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Oil & Gas Stock Roundup: Southwestern's Acquisition, Chevron's Investment & More

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It was a week wherein oil futures closed at their highest levels since March and gas prices hit an eight-month high.

On the news front, Southwestern Energy Company (SWN - Free Report) reached an agreement to acquire Montage Resources in an all-stock transaction, while Chevron (CVX - Free Report) announced its investment in the nuclear fusion start-up Zap Energy.

Overall, it was a good week for the sector. West Texas Intermediate (WTI) crude futures gained 1.9% to close at $42.01 per barrel, while natural gas prices were up 5.2% for the week to finish at 2.356 per million Btu (MMBtu).

The crude benchmark rose to its highest in five months after a weekly report from the Energy Information Administration ("EIA") showed a stockpile draw. The decline in oil inventories was the third in as many weeks and came in tandem with a fall in gasoline and distillate supplies. However, gains were capped by cuts in global oil demand forecasts by energy watchdogs (OPEC, EIA and the IEA).  

Meanwhile, natural gas rallied to its highest in 2020 due to record cooling demand and expectations of continued hot weather, which is likely to translate into the burning of more fuel to feed higher electricity consumption for air-conditioning.

Recap of the Week’s Most-Important Stories

1.  Southwestern Energy Company recently agreed to acquire a smaller natural gas producer Montage Resources, in an all-stock deal. The deal is expected to boost Southwestern’s Appalachian Basin footprint with high-return Marcellus and Utica assets.

Per the deal, shareholders of Montage Resources will receive 1.8656 Southwestern shares for each Montage Resources share they hold. Southwestern — carrying a Zacks Rank #3 (Hold) — started an underwritten public offering of 55 million shares (representing 10% of outstanding shares), the proceeds of which will be utilized to retire a portion of Montage Resources' 8.875% senior notes that are due 2023. If the acquisition does not take effect, the proceeds from the offering will likely be used in debt repayment by Southwestern. Notably, the total debt of the combined company was $3,108 million at second–quarter end.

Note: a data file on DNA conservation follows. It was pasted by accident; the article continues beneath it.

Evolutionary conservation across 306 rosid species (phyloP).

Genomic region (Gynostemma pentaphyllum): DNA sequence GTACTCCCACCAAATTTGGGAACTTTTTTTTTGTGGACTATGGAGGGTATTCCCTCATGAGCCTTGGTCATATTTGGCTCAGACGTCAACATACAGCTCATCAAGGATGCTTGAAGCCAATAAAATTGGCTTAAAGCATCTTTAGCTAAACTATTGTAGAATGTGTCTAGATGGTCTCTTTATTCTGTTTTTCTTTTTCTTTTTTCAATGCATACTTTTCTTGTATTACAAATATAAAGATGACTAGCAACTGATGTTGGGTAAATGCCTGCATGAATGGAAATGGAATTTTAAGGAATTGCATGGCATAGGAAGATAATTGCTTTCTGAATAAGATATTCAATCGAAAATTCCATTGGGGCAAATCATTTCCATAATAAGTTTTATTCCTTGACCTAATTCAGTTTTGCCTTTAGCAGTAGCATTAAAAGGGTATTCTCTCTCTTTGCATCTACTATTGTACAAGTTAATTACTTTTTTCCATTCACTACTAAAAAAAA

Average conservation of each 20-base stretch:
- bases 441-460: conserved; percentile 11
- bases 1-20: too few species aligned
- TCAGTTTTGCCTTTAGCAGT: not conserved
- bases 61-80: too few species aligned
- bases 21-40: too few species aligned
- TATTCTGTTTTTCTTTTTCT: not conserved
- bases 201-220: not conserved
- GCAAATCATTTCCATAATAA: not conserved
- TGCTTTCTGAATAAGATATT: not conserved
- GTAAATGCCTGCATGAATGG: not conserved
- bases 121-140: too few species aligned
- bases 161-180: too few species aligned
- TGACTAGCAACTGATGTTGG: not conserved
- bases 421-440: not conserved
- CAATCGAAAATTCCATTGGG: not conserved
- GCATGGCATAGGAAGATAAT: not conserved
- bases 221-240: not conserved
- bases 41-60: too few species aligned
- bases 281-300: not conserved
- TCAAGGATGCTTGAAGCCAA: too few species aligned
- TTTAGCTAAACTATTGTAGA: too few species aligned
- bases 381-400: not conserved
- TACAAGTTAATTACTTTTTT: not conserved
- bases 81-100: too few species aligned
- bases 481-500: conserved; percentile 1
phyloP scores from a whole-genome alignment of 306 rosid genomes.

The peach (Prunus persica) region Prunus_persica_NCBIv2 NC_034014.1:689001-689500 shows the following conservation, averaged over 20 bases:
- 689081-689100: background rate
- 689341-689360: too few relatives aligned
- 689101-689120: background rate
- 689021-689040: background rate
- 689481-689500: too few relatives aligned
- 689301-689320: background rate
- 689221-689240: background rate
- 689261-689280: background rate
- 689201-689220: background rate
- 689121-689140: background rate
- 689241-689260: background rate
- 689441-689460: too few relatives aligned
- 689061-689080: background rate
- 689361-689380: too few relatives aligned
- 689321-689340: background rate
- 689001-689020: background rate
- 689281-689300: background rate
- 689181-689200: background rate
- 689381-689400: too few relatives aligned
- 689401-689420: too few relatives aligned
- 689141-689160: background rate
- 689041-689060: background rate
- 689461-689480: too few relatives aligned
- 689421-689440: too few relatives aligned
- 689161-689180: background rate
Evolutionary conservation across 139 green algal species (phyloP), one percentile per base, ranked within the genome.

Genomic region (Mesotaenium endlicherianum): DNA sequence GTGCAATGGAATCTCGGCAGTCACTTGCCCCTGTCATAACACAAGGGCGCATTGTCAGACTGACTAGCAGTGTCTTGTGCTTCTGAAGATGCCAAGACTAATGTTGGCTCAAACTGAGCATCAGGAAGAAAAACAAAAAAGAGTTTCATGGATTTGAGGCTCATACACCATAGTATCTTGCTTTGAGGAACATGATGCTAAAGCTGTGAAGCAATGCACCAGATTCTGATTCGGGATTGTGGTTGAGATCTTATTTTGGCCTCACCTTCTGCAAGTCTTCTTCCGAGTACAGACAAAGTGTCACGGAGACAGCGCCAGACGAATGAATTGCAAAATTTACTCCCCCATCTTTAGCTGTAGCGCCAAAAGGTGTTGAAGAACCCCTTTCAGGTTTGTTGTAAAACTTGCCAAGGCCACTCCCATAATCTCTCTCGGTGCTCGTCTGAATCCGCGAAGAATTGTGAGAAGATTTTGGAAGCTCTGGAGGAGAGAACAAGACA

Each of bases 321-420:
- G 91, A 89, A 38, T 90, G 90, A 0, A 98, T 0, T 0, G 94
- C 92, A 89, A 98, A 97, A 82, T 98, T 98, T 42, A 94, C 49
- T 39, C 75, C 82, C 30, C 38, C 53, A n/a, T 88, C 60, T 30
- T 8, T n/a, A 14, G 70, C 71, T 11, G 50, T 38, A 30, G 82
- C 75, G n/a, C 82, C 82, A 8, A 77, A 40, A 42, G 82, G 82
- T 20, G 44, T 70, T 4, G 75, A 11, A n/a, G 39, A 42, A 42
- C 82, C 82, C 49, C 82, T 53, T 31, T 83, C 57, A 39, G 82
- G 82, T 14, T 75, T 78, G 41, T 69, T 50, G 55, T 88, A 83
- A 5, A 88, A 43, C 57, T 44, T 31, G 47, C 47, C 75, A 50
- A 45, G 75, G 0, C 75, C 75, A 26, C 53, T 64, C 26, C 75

You can see the complete list of today’s Zacks #1 Rank (Strong Buy) stocks here.

The move is expected to create the third-largest producer in the Appalachian Basin that will produce around 3 billion cubic feet of natural gas equivalent per day (Bcfe/d). Notably, Southwestern produced 2.2 Bcfe/d in the second quarter of 2020. The deal will likely be closed in the December quarter. The combined company is likely to have 208,894 net acres in Northeast Appalachia and 577,293 net acres in Southwest Appalachia. At 2019-end, the combined entity had total proved reserves of 15,451 Bcfe. (Southwestern to Buy Montage Resources: What You Need to Know)

2.   Chevron recently announced an investment in Zap Energy, a nuclear fusion start-up company building a next-generation modular nuclear reactor to lower carbon emissions. Chevron's move comes when most of the energy companies were dealing with continuous pressure from its investors to cut down emissions, devote more toward low-carbon energy and explain the impact of their fossil fuel production on climate change.

Chevron invested in Zap Energy through Chevron Technology Ventures marking the 10th investment by Chevron’s Future Energy Fund. Per Barbara Burger, president of Chevron Technology Ventures,  Future Energy Fund investments grants the company with planned understanding into power generation markets and the potentially taxing effects of innovative methods such as fusion, geothermal, wind, and solar, on the conventional power value chain.